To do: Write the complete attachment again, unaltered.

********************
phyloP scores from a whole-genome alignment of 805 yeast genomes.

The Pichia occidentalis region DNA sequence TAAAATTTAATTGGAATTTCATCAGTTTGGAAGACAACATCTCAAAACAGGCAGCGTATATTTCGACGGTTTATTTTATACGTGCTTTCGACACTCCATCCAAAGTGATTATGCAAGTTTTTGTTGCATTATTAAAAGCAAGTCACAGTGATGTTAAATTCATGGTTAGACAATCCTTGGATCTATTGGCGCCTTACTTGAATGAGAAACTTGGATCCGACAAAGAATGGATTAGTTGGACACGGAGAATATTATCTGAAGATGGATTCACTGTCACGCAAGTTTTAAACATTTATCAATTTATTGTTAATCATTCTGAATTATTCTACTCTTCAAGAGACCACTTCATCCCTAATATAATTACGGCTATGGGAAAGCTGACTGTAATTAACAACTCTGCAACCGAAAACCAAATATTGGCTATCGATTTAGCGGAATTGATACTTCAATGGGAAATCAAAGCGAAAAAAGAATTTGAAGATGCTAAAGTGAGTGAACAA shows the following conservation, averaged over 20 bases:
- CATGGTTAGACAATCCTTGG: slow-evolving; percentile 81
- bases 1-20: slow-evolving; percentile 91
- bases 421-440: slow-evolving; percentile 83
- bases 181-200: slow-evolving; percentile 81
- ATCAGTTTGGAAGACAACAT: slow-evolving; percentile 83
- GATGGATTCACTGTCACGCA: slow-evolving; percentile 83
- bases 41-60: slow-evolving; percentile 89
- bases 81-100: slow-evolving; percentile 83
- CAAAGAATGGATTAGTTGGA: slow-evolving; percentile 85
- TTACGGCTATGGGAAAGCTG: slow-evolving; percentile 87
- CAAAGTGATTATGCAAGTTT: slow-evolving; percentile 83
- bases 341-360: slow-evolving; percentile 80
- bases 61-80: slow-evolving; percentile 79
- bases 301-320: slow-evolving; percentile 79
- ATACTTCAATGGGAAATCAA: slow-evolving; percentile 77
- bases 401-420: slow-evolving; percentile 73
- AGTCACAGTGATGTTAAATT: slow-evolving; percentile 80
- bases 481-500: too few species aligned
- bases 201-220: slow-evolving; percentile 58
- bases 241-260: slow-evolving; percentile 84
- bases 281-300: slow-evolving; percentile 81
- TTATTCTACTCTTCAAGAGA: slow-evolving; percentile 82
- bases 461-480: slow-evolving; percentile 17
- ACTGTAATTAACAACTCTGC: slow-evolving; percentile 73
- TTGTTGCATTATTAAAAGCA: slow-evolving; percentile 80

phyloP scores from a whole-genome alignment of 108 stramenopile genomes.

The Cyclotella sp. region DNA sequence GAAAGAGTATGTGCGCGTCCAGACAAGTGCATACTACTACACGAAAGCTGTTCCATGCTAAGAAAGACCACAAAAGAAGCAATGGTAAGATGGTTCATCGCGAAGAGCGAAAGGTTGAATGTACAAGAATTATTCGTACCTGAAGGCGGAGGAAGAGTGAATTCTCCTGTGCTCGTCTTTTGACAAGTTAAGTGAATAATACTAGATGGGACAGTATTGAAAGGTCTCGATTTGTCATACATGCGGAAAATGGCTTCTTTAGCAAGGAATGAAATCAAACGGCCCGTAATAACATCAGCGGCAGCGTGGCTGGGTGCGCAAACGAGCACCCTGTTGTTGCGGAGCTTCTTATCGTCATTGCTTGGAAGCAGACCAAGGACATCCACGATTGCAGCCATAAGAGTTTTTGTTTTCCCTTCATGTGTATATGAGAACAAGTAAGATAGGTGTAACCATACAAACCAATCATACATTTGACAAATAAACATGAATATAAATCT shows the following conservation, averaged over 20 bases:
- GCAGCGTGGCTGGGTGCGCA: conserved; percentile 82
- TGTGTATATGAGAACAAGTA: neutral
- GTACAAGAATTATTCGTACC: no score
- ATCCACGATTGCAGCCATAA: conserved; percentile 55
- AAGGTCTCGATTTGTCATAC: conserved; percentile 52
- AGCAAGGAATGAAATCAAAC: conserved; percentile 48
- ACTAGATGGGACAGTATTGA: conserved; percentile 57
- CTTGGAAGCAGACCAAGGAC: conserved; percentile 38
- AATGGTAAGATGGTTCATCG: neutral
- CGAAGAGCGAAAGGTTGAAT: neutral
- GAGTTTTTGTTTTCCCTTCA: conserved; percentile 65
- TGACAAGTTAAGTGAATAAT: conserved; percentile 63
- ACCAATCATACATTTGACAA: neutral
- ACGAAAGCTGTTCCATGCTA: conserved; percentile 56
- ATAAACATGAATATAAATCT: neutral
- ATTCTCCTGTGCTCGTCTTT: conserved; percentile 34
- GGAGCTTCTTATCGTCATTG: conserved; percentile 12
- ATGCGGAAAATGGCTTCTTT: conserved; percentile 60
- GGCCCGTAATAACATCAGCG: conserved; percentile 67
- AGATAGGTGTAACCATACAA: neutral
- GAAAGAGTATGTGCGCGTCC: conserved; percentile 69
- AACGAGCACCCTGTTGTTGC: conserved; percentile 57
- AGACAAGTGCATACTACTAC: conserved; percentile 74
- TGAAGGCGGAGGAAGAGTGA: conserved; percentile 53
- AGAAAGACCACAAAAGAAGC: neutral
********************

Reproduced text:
phyloP scores from a whole-genome alignment of 805 yeast genomes.

The Pichia occidentalis region DNA sequence TAAAATTTAATTGGAATTTCATCAGTTTGGAAGACAACATCTCAAAACAGGCAGCGTATATTTCGACGGTTTATTTTATACGTGCTTTCGACACTCCATCCAAAGTGATTATGCAAGTTTTTGTTGCATTATTAAAAGCAAGTCACAGTGATGTTAAATTCATGGTTAGACAATCCTTGGATCTATTGGCGCCTTACTTGAATGAGAAACTTGGATCCGACAAAGAATGGATTAGTTGGACACGGAGAATATTATCTGAAGATGGATTCACTGTCACGCAAGTTTTAAACATTTATCAATTTATTGTTAATCATTCTGAATTATTCTACTCTTCAAGAGACCACTTCATCCCTAATATAATTACGGCTATGGGAAAGCTGACTGTAATTAACAACTCTGCAACCGAAAACCAAATATTGGCTATCGATTTAGCGGAATTGATACTTCAATGGGAAATCAAAGCGAAAAAAGAATTTGAAGATGCTAAAGTGAGTGAACAA shows the following conservation, averaged over 20 bases:
- CATGGTTAGACAATCCTTGG: slow-evolving; percentile 81
- bases 1-20: slow-evolving; percentile 91
- bases 421-440: slow-evolving; percentile 83
- bases 181-200: slow-evolving; percentile 81
- ATCAGTTTGGAAGACAACAT: slow-evolving; percentile 83
- GATGGATTCACTGTCACGCA: slow-evolving; percentile 83
- bases 41-60: slow-evolving; percentile 89
- bases 81-100: slow-evolving; percentile 83
- CAAAGAATGGATTAGTTGGA: slow-evolving; percentile 85
- TTACGGCTATGGGAAAGCTG: slow-evolving; percentile 87
- CAAAGTGATTATGCAAGTTT: slow-evolving; percentile 83
- bases 341-360: slow-evolving; percentile 80
- bases 61-80: slow-evolving; percentile 79
- bases 301-320: slow-evolving; percentile 79
- ATACTTCAATGGGAAATCAA: slow-evolving; percentile 77
- bases 401-420: slow-evolving; percentile 73
- AGTCACAGTGATGTTAAATT: slow-evolving; percentile 80
- bases 481-500: too few species aligned
- bases 201-220: slow-evolving; percentile 58
- bases 241-260: slow-evolving; percentile 84
- bases 281-300: slow-evolving; percentile 81
- TTATTCTACTCTTCAAGAGA: slow-evolving; percentile 82
- bases 461-480: slow-evolving; percentile 17
- ACTGTAATTAACAACTCTGC: slow-evolving; percentile 73
- TTGTTGCATTATTAAAAGCA: slow-evolving; percentile 80

phyloP scores from a whole-genome alignment of 108 stramenopile genomes.

The Cyclotella sp. region DNA sequence GAAAGAGTATGTGCGCGTCCAGACAAGTGCATACTACTACACGAAAGCTGTTCCATGCTAAGAAAGACCACAAAAGAAGCAATGGTAAGATGGTTCATCGCGAAGAGCGAAAGGTTGAATGTACAAGAATTATTCGTACCTGAAGGCGGAGGAAGAGTGAATTCTCCTGTGCTCGTCTTTTGACAAGTTAAGTGAATAATACTAGATGGGACAGTATTGAAAGGTCTCGATTTGTCATACATGCGGAAAATGGCTTCTTTAGCAAGGAATGAAATCAAACGGCCCGTAATAACATCAGCGGCAGCGTGGCTGGGTGCGCAAACGAGCACCCTGTTGTTGCGGAGCTTCTTATCGTCATTGCTTGGAAGCAGACCAAGGACATCCACGATTGCAGCCATAAGAGTTTTTGTTTTCCCTTCATGTGTATATGAGAACAAGTAAGATAGGTGTAACCATACAAACCAATCATACATTTGACAAATAAACATGAATATAAATCT shows the following conservation, averaged over 20 bases:
- GCAGCGTGGCTGGGTGCGCA: conserved; percentile 82
- TGTGTATATGAGAACAAGTA: neutral
- GTACAAGAATTATTCGTACC: no score
- ATCCACGATTGCAGCCATAA: conserved; percentile 55
- AAGGTCTCGATTTGTCATAC: conserved; percentile 52
- AGCAAGGAATGAAATCAAAC: conserved; percentile 48
- ACTAGATGGGACAGTATTGA: conserved; percentile 57
- CTTGGAAGCAGACCAAGGAC: conserved; percentile 38
- AATGGTAAGATGGTTCATCG: neutral
- CGAAGAGCGAAAGGTTGAAT: neutral
- GAGTTTTTGTTTTCCCTTCA: conserved; percentile 65
- TGACAAGTTAAGTGAATAAT: conserved; percentile 63
- ACCAATCATACATTTGACAA: neutral
- ACGAAAGCTGTTCCATGCTA: conserved; percentile 56
- ATAAACATGAATATAAATCT: neutral
- ATTCTCCTGTGCTCGTCTTT: conserved; percentile 34
- GGAGCTTCTTATCGTCATTG: conserved; percentile 12
- ATGCGGAAAATGGCTTCTTT: conserved; percentile 60
- GGCCCGTAATAACATCAGCG: conserved; percentile 67
- AGATAGGTGTAACCATACAA: neutral
- GAAAGAGTATGTGCGCGTCC: conserved; percentile 69
- AACGAGCACCCTGTTGTTGC: conserved; percentile 57
- AGACAAGTGCATACTACTAC: conserved; percentile 74
- TGAAGGCGGAGGAAGAGTGA: conserved; percentile 53
- AGAAAGACCACAAAAGAAGC: neutral